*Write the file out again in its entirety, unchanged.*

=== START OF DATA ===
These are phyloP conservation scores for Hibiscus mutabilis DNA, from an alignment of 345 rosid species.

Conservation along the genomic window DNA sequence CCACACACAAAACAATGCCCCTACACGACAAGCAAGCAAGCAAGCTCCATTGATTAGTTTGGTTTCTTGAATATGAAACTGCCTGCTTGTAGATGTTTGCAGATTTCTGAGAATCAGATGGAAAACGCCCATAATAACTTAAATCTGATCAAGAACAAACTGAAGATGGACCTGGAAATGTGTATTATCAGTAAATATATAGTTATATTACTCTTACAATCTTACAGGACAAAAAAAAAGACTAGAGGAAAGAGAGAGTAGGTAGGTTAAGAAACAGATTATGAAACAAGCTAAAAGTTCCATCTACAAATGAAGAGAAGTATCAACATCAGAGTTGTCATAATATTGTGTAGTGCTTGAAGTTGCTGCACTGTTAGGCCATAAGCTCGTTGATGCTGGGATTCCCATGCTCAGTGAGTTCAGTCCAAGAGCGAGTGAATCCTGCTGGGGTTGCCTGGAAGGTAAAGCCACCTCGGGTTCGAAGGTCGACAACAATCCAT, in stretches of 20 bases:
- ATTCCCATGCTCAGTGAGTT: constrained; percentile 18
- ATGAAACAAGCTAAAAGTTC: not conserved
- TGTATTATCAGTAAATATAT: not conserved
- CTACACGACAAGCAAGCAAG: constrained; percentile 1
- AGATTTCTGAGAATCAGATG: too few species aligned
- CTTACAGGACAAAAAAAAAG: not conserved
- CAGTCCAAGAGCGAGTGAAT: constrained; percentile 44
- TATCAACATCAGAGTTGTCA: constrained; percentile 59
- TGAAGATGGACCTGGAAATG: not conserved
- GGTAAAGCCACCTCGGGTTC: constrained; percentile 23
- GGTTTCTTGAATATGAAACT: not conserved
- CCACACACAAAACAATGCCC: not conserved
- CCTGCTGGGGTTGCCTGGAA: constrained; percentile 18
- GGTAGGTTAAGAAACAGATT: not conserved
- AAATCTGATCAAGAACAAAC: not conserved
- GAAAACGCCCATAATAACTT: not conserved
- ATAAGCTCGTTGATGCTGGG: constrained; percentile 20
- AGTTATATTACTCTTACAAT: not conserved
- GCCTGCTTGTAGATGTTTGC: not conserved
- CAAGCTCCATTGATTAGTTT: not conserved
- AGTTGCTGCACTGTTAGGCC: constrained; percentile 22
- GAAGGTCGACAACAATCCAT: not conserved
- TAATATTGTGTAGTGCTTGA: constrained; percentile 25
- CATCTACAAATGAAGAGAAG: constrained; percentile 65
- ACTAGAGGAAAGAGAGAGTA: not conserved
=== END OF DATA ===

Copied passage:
These are phyloP conservation scores for Hibiscus mutabilis DNA, from an alignment of 345 rosid species.

Conservation along the genomic window DNA sequence CCACACACAAAACAATGCCCCTACACGACAAGCAAGCAAGCAAGCTCCATTGATTAGTTTGGTTTCTTGAATATGAAACTGCCTGCTTGTAGATGTTTGCAGATTTCTGAGAATCAGATGGAAAACGCCCATAATAACTTAAATCTGATCAAGAACAAACTGAAGATGGACCTGGAAATGTGTATTATCAGTAAATATATAGTTATATTACTCTTACAATCTTACAGGACAAAAAAAAAGACTAGAGGAAAGAGAGAGTAGGTAGGTTAAGAAACAGATTATGAAACAAGCTAAAAGTTCCATCTACAAATGAAGAGAAGTATCAACATCAGAGTTGTCATAATATTGTGTAGTGCTTGAAGTTGCTGCACTGTTAGGCCATAAGCTCGTTGATGCTGGGATTCCCATGCTCAGTGAGTTCAGTCCAAGAGCGAGTGAATCCTGCTGGGGTTGCCTGGAAGGTAAAGCCACCTCGGGTTCGAAGGTCGACAACAATCCAT, in stretches of 20 bases:
- ATTCCCATGCTCAGTGAGTT: constrained; percentile 18
- ATGAAACAAGCTAAAAGTTC: not conserved
- TGTATTATCAGTAAATATAT: not conserved
- CTACACGACAAGCAAGCAAG: constrained; percentile 1
- AGATTTCTGAGAATCAGATG: too few species aligned
- CTTACAGGACAAAAAAAAAG: not conserved
- CAGTCCAAGAGCGAGTGAAT: constrained; percentile 44
- TATCAACATCAGAGTTGTCA: constrained; percentile 59
- TGAAGATGGACCTGGAAATG: not conserved
- GGTAAAGCCACCTCGGGTTC: constrained; percentile 23
- GGTTTCTTGAATATGAAACT: not conserved
- CCACACACAAAACAATGCCC: not conserved
- CCTGCTGGGGTTGCCTGGAA: constrained; percentile 18
- GGTAGGTTAAGAAACAGATT: not conserved
- AAATCTGATCAAGAACAAAC: not conserved
- GAAAACGCCCATAATAACTT: not conserved
- ATAAGCTCGTTGATGCTGGG: constrained; percentile 20
- AGTTATATTACTCTTACAAT: not conserved
- GCCTGCTTGTAGATGTTTGC: not conserved
- CAAGCTCCATTGATTAGTTT: not conserved
- AGTTGCTGCACTGTTAGGCC: constrained; percentile 22
- GAAGGTCGACAACAATCCAT: not conserved
- TAATATTGTGTAGTGCTTGA: constrained; percentile 25
- CATCTACAAATGAAGAGAAG: constrained; percentile 65
- ACTAGAGGAAAGAGAGAGTA: not conserved